For best experience please turn on javascript and use a modern browser!
You are using a browser that is no longer supported by Microsoft. Please upgrade your browser. The site may not present itself correctly if you continue browsing.
At the next Vossius seminar, Josephine Hoegaerts and Frans van Lunteren will present their research.
Event details of Vossius Seminar 4 June
4 June 2024
15:30 -17:30

Josephine Hoegaerts (UvA)

“On becoming dysfluent. Stammering, Suffering and Complaint in the 19th century”

The 19th century saw the publication of an impressive range of guides, handbooks, and cures for stammerers. Coinciding with the development of the ideology of ‘self help’ as well as the formation of numerous speech-related disciplines like laryngoscopy, phoniatry and speech therapy, these publications contributed to the construction of stammering as a source of particular (often middle class, often male) suffering. And where people suffer, they complain.

In this talk, I explore the possibilities of combining a history of the scientific and therapeutic innovations regarding stammering with an approach that takes dysfluent complaint seriously as an articulation of the self in pain. In order to do so, I will argue, we need to draw on a range of different sources … and we might need to become a bit dysfluent ourselves.


Josephine Hoegaerts is Professor of European Culture after 1800 at the University of Amsterdam. Her research focuses on the history of vocal performances of health, politics and class in the long nineteenth century. Recent publications include “Fairness and fluency: the political audibility of ‘newcomers’ in Victorian debating clubs and public meetings, 1870–1910”. Parliaments Estates & Representation (2024) and “Vocal recognition before recording: techniques of vocal documentation, classification and identification in the long nineteenth century” Sound Studies, 9(2) (2023), 166-186.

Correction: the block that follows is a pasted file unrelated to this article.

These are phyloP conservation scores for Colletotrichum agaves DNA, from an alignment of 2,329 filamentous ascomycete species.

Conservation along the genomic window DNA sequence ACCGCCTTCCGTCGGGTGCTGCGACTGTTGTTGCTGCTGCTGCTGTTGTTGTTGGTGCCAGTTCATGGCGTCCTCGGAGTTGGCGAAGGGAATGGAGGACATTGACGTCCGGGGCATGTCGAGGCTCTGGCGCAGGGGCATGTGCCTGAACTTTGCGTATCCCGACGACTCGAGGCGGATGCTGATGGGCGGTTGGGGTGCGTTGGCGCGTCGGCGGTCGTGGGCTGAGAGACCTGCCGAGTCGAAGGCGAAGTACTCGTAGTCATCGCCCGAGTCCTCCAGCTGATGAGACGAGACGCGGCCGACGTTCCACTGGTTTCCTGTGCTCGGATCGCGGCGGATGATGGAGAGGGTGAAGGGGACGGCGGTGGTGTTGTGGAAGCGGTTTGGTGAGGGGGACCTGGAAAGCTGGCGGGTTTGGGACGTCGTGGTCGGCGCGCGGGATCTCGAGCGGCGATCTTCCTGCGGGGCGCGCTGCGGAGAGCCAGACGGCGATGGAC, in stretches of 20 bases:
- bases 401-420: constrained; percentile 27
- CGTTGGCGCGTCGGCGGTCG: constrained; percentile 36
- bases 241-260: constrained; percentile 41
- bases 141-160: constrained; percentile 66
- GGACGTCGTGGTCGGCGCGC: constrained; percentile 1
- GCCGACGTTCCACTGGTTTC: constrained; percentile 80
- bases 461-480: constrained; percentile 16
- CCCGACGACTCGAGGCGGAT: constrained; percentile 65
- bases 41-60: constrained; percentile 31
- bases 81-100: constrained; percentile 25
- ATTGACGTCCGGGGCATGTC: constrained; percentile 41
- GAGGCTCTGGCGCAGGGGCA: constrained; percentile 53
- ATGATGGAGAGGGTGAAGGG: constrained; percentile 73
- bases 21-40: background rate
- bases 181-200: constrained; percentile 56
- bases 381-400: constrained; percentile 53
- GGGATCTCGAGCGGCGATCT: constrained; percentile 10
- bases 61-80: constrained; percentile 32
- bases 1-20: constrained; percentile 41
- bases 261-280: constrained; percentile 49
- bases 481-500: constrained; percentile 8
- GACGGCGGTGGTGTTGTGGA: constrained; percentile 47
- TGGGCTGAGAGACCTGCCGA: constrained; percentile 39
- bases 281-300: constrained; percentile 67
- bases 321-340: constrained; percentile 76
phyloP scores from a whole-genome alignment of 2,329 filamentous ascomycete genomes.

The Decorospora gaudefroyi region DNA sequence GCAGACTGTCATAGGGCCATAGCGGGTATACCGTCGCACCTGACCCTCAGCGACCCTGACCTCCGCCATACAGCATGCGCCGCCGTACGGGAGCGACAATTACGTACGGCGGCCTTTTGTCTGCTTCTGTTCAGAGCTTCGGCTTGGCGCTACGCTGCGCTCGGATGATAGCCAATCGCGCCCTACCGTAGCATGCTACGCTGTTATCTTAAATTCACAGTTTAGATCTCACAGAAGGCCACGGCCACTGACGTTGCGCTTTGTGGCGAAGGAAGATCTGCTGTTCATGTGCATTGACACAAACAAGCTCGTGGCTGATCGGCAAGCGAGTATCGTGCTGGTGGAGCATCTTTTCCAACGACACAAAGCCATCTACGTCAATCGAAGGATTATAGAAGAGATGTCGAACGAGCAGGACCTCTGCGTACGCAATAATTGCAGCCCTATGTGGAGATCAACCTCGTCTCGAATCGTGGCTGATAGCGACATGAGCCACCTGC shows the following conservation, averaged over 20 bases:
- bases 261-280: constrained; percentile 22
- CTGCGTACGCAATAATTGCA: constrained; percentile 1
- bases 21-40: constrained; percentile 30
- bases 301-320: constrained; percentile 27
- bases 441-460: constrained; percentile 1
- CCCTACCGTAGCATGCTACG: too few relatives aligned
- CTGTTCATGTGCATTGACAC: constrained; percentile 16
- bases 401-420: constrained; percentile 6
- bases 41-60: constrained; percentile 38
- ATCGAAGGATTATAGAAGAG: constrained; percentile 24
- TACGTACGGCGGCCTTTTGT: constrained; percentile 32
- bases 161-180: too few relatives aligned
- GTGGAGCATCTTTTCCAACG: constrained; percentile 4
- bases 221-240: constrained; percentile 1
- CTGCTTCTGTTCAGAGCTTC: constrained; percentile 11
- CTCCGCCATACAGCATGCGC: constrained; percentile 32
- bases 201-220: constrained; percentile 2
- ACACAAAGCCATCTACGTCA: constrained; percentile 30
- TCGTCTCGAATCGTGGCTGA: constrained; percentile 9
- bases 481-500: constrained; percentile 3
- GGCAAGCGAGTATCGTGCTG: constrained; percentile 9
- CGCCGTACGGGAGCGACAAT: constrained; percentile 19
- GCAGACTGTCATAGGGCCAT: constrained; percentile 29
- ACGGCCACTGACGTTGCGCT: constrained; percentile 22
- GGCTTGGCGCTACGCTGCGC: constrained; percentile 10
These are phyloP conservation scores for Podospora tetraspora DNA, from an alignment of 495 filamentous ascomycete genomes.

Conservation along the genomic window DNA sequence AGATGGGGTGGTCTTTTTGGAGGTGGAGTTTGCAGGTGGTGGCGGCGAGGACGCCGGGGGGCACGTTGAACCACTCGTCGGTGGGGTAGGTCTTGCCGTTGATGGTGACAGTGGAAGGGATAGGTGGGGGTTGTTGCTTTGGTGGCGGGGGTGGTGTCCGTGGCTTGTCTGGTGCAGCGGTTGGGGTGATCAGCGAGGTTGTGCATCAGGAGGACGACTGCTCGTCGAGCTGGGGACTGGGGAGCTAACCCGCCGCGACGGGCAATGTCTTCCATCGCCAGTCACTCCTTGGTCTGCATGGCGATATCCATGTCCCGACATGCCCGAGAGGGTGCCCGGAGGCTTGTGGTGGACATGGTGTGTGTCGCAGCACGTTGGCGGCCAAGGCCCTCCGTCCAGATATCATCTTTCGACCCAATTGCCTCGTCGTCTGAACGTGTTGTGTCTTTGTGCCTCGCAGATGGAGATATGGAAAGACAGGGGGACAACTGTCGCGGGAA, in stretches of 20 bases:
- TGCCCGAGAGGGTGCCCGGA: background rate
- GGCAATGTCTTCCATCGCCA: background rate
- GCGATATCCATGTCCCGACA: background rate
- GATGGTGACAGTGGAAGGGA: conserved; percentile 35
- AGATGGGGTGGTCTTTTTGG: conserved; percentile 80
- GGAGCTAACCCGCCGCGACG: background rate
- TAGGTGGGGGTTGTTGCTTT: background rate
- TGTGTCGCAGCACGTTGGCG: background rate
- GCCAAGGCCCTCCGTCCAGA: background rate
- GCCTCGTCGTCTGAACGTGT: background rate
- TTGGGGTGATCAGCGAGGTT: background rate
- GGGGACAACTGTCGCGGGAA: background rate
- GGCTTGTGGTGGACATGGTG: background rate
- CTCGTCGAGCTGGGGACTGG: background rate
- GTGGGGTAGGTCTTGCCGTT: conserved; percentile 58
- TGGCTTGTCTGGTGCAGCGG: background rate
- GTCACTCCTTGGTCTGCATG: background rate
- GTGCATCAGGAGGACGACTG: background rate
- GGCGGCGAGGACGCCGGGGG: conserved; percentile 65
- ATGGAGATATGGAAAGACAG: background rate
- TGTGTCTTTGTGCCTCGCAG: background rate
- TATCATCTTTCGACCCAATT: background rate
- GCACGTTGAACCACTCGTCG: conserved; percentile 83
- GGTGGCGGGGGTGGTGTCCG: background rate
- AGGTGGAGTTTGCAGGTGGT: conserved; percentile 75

Frans van Lunteren (VU, Universiteit Leiden)

“Mono-, inter- and transdisciplinarity: some historical reflections”

Disciplines are under increasing pressure. They have been accused of creating problematic siloes for knowledge, unfit to solve real world problems. The inevitable response to this growing insight was the post-war rise of interdisciplinarity and, much more recently, that of transdisciplinarity. If interdisciplinarity aimed to transcend the rigid disciplinary boundaries, then transdisciplinarity also blurred the boundaries between science and society, by focusing on complex social problems and by promoting stakeholder participation. However, this popular narrative of a natural three stage process is far too simplistic, as I hope to show by taking a closer look at the emergence of each of these three ways of organizing the production of knowledge.


Frans van Lunteren is professor of history of science at the Vrije Universiteit Amsterdam and holds the Teylers chair in the same subject at the University of Leiden. His research interests include modern discipline formation, international collaboration, the laboratory, metrology, meteorology and physics, and the concept of the “laws of nature”. He obtained his PhD at Utrecht University on theories of gravity in the 18th and 19th centuries in 1991, where he also began his teaching career. He has been a leading figure of the field in the Netherlands for many years now.  

University Library

Room Vondelzaal
Singel 425
1012 WP Amsterdam